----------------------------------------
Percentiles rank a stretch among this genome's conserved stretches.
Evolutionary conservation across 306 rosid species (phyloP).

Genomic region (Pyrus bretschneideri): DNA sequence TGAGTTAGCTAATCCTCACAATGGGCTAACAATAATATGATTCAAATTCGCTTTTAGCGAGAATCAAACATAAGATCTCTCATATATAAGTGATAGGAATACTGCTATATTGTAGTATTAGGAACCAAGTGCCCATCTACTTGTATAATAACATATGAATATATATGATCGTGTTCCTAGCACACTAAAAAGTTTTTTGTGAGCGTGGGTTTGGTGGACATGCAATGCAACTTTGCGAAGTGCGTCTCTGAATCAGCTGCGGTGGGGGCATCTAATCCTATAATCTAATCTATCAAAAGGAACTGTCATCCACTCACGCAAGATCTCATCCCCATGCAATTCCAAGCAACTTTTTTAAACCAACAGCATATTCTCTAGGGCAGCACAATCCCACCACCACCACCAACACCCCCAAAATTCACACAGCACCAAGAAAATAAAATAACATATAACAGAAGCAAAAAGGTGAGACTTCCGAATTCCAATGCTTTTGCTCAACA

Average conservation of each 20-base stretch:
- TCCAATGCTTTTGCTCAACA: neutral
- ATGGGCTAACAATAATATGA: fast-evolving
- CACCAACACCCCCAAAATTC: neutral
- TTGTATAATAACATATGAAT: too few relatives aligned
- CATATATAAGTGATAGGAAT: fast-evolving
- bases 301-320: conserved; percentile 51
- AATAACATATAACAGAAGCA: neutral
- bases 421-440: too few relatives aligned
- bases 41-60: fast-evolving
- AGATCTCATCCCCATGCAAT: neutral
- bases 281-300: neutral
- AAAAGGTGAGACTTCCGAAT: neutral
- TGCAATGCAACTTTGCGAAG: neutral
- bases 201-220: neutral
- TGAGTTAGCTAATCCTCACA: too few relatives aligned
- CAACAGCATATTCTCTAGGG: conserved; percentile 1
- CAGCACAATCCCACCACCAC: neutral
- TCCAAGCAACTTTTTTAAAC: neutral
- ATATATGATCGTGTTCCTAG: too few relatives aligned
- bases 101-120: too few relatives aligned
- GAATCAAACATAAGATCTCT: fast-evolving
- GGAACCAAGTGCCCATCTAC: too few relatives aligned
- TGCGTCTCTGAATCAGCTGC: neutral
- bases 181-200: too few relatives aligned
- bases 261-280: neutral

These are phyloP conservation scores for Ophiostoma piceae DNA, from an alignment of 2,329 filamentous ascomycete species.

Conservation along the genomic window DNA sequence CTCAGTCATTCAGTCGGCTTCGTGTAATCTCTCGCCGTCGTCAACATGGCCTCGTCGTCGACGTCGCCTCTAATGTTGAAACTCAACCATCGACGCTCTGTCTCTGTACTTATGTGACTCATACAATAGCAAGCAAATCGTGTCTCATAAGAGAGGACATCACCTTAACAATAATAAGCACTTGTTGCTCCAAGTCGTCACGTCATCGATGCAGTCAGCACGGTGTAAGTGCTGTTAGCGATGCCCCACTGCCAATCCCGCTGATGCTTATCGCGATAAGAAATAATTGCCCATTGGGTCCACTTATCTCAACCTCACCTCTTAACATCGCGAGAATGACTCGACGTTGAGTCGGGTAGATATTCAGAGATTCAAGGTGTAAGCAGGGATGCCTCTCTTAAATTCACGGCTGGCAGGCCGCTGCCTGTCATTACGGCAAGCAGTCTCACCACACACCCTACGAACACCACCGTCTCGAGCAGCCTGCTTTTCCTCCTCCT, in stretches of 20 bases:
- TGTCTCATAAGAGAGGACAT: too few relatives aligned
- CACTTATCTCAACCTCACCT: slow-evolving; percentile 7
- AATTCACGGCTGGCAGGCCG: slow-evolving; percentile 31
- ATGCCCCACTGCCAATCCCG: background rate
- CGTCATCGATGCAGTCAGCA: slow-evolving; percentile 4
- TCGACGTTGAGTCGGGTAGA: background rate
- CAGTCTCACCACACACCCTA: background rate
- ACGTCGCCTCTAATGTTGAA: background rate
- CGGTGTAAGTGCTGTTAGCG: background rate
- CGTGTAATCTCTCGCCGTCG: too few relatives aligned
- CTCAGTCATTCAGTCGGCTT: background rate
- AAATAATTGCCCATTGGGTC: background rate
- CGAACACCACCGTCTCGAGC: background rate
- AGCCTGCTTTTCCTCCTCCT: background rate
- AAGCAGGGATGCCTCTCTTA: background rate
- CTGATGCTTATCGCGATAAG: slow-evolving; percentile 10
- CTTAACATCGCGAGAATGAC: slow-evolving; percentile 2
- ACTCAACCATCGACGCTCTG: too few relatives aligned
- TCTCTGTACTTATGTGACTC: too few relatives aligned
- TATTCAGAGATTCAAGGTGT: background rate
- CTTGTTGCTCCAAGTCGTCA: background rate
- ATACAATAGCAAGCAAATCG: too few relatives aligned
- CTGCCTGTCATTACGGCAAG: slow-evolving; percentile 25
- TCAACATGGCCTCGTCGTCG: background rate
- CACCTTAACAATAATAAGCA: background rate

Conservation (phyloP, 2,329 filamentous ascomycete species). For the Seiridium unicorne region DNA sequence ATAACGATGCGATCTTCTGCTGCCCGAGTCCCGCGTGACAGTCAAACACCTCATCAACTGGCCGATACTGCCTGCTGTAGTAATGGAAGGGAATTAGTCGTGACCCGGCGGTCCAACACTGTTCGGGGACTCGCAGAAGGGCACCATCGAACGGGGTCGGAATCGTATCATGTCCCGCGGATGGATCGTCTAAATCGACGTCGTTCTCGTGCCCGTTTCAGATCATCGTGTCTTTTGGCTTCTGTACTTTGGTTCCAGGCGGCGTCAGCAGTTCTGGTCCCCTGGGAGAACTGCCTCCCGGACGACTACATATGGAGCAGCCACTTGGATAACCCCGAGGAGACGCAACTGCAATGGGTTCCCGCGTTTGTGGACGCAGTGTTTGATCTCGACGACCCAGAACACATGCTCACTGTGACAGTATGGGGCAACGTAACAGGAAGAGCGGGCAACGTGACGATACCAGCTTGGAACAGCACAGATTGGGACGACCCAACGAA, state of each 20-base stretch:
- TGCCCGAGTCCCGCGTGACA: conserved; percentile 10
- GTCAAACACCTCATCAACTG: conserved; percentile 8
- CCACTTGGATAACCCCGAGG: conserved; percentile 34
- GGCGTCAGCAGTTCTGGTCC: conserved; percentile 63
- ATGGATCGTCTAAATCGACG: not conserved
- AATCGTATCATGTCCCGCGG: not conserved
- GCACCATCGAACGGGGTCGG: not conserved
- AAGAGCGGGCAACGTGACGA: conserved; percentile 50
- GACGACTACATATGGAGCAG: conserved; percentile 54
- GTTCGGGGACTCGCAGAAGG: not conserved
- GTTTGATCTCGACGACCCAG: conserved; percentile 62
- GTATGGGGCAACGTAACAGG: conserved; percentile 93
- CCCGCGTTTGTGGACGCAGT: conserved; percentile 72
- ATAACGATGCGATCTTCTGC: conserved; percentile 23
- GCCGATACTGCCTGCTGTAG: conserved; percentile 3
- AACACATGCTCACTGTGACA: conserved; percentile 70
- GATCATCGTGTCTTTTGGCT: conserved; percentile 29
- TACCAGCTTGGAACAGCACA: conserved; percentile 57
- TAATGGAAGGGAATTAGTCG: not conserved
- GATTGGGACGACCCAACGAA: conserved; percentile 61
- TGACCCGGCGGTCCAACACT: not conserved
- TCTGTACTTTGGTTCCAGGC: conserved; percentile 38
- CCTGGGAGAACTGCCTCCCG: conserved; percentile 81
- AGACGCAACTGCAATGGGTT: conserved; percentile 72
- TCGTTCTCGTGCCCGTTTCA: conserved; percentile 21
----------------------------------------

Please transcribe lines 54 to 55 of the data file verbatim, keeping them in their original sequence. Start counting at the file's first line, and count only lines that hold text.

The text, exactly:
- CTGCCTGTCATTACGGCAAG: slow-evolving; percentile 25
- TCAACATGGCCTCGTCGTCG: background rate